vzkennels

Re: To Neuter or Not?

Post by vzkennels » Wed Nov 18, 2009 10:25 pm

If you read the studies on neutering & spaying there are just as many cons as pros when it comes to males & almost as many when it comes to females. The pros for spaying in females just slightly out weighs the cons.IMO the neutering & spaying is more for the benefit of the owners then the dogs but regardless if you choose to do either at least wait untill the dogs are fully mature!!

slistoe
GDF Junkie
Posts: 3616
Joined: Mon Jun 04, 2007 7:23 pm

Re: To Neuter or Not?

Post by slistoe » Thu Nov 19, 2009 1:15 am

Steve007 wrote: As for non-breeding interfering with concentration (other than for teenage boys), an overwhelming percentage of top competition dogs from field trial champions to genuine police, war and schutzhund dogs to OTCHs to competition herding dogs are entire males. How remarkable that they overcame the handicap!
Which is why when I showed up at the final series of a Retriever trial with my in season bitch to drop off with a fellow for breeding they made (asked) me to park at the farthest point possible and to remain far downwind of the "line".
If you believe it has no effect you are only kidding yourself. And yes, it is a testament to the trainers of most performance dogs that they are able to keep their concentration in the face of any and all distractions.

User avatar
ezzy333
GDF Junkie
Posts: 16639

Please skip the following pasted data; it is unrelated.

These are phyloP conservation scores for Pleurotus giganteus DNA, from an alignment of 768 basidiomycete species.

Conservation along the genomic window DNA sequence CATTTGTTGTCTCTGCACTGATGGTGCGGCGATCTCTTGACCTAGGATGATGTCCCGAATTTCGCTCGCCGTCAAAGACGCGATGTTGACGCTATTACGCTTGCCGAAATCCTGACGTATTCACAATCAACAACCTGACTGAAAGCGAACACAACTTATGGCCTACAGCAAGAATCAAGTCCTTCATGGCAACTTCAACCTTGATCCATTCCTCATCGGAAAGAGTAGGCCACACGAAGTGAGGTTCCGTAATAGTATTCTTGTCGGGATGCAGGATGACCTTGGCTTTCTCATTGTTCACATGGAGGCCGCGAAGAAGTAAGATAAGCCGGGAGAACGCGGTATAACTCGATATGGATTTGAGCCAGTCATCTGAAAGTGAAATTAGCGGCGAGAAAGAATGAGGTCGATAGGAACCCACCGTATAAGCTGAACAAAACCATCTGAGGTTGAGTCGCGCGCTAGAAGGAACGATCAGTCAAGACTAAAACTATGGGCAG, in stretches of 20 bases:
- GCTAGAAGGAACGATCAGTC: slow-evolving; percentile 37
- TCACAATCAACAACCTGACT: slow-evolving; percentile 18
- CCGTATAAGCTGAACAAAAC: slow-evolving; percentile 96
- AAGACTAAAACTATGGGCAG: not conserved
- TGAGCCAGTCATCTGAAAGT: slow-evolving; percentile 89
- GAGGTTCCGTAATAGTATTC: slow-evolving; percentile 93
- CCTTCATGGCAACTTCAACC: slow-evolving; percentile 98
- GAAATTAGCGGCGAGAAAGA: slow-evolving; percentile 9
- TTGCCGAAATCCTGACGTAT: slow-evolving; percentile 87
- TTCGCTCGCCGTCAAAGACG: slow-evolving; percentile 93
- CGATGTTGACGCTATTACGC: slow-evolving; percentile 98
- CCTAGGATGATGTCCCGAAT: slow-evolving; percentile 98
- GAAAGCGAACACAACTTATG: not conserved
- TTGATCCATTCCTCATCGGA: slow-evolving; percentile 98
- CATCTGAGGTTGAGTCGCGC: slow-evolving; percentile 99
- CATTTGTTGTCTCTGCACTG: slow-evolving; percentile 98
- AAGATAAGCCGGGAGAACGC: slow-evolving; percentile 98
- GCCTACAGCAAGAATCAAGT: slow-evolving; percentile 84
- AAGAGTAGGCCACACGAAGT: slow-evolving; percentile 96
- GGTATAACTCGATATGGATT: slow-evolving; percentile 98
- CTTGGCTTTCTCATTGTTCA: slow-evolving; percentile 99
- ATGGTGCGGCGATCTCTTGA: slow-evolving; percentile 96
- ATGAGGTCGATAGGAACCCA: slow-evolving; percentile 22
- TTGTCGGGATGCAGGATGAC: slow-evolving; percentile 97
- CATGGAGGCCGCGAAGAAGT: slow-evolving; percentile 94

Joined: Fri Aug 20, 2004 3:14 pm
Location: Dixon IL

Re: To Neuter or Not?

Post by ezzy333 » Thu Nov 19, 2009 7:44 am

slistoe wrote:
Steve007 wrote: As for non-breeding interfering with concentration (other than for teenage boys), an overwhelming percentage of top competition dogs from field trial champions to genuine police, war and schutzhund dogs to OTCHs to competition herding dogs are entire males. How remarkable that they overcame the handicap!
Which is why when I showed up at the final series of a Retriever trial with my in season bitch to drop off with a fellow for breeding they made (asked) me to park at the farthest point possible and to remain far downwind of the "line".
If you believe it has no effect you are only kidding yourself. And yes, it is a testament to the trainers of most performance dogs that they are able to keep their concentration in the face of any and all distractions.
I think you have misread that quote. All he is refuting is that intact males that are never bred have a problem concentrating and I have to agree. Leaving a dog intact is not a problem whether it is bred or not unless there is a female in season around and then it is a problem for the intact or neutered male.